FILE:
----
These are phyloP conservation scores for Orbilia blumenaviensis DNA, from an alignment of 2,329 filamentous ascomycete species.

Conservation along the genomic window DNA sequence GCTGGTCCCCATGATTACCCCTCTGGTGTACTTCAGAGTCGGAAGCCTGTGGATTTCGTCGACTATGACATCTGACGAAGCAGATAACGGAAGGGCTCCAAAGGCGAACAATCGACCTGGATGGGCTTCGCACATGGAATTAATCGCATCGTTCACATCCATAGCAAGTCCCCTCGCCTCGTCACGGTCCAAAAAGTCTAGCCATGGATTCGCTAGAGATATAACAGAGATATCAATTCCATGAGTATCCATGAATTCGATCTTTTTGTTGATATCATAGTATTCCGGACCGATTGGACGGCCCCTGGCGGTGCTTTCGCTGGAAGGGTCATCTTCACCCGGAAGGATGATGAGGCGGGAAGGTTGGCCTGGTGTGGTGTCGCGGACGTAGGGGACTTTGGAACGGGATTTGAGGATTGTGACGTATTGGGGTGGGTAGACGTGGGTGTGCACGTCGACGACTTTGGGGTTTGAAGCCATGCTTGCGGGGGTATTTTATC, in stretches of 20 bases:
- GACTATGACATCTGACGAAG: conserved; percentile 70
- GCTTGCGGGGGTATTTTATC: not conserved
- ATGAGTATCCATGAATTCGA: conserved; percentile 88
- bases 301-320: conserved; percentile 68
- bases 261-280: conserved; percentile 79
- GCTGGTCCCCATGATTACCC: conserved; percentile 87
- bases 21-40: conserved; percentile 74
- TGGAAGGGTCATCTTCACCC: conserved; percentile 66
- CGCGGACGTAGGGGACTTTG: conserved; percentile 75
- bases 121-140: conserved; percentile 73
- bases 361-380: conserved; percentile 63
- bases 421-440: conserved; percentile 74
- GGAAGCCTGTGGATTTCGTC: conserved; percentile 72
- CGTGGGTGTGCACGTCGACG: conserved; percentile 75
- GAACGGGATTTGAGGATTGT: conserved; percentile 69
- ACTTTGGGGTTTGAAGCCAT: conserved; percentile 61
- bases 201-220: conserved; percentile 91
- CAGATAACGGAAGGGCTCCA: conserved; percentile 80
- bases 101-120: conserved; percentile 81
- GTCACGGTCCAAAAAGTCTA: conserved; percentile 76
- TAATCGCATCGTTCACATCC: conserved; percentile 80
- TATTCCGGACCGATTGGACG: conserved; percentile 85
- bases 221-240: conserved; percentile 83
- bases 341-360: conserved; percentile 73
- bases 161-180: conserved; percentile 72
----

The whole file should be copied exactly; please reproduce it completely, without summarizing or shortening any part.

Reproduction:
These are phyloP conservation scores for Orbilia blumenaviensis DNA, from an alignment of 2,329 filamentous ascomycete species.

Conservation along the genomic window DNA sequence GCTGGTCCCCATGATTACCCCTCTGGTGTACTTCAGAGTCGGAAGCCTGTGGATTTCGTCGACTATGACATCTGACGAAGCAGATAACGGAAGGGCTCCAAAGGCGAACAATCGACCTGGATGGGCTTCGCACATGGAATTAATCGCATCGTTCACATCCATAGCAAGTCCCCTCGCCTCGTCACGGTCCAAAAAGTCTAGCCATGGATTCGCTAGAGATATAACAGAGATATCAATTCCATGAGTATCCATGAATTCGATCTTTTTGTTGATATCATAGTATTCCGGACCGATTGGACGGCCCCTGGCGGTGCTTTCGCTGGAAGGGTCATCTTCACCCGGAAGGATGATGAGGCGGGAAGGTTGGCCTGGTGTGGTGTCGCGGACGTAGGGGACTTTGGAACGGGATTTGAGGATTGTGACGTATTGGGGTGGGTAGACGTGGGTGTGCACGTCGACGACTTTGGGGTTTGAAGCCATGCTTGCGGGGGTATTTTATC, in stretches of 20 bases:
- GACTATGACATCTGACGAAG: conserved; percentile 70
- GCTTGCGGGGGTATTTTATC: not conserved
- ATGAGTATCCATGAATTCGA: conserved; percentile 88
- bases 301-320: conserved; percentile 68
- bases 261-280: conserved; percentile 79
- GCTGGTCCCCATGATTACCC: conserved; percentile 87
- bases 21-40: conserved; percentile 74
- TGGAAGGGTCATCTTCACCC: conserved; percentile 66
- CGCGGACGTAGGGGACTTTG: conserved; percentile 75
- bases 121-140: conserved; percentile 73
- bases 361-380: conserved; percentile 63
- bases 421-440: conserved; percentile 74
- GGAAGCCTGTGGATTTCGTC: conserved; percentile 72
- CGTGGGTGTGCACGTCGACG: conserved; percentile 75
- GAACGGGATTTGAGGATTGT: conserved; percentile 69
- ACTTTGGGGTTTGAAGCCAT: conserved; percentile 61
- bases 201-220: conserved; percentile 91
- CAGATAACGGAAGGGCTCCA: conserved; percentile 80
- bases 101-120: conserved; percentile 81
- GTCACGGTCCAAAAAGTCTA: conserved; percentile 76
- TAATCGCATCGTTCACATCC: conserved; percentile 80
- TATTCCGGACCGATTGGACG: conserved; percentile 85
- bases 221-240: conserved; percentile 83
- bases 341-360: conserved; percentile 73
- bases 161-180: conserved; percentile 72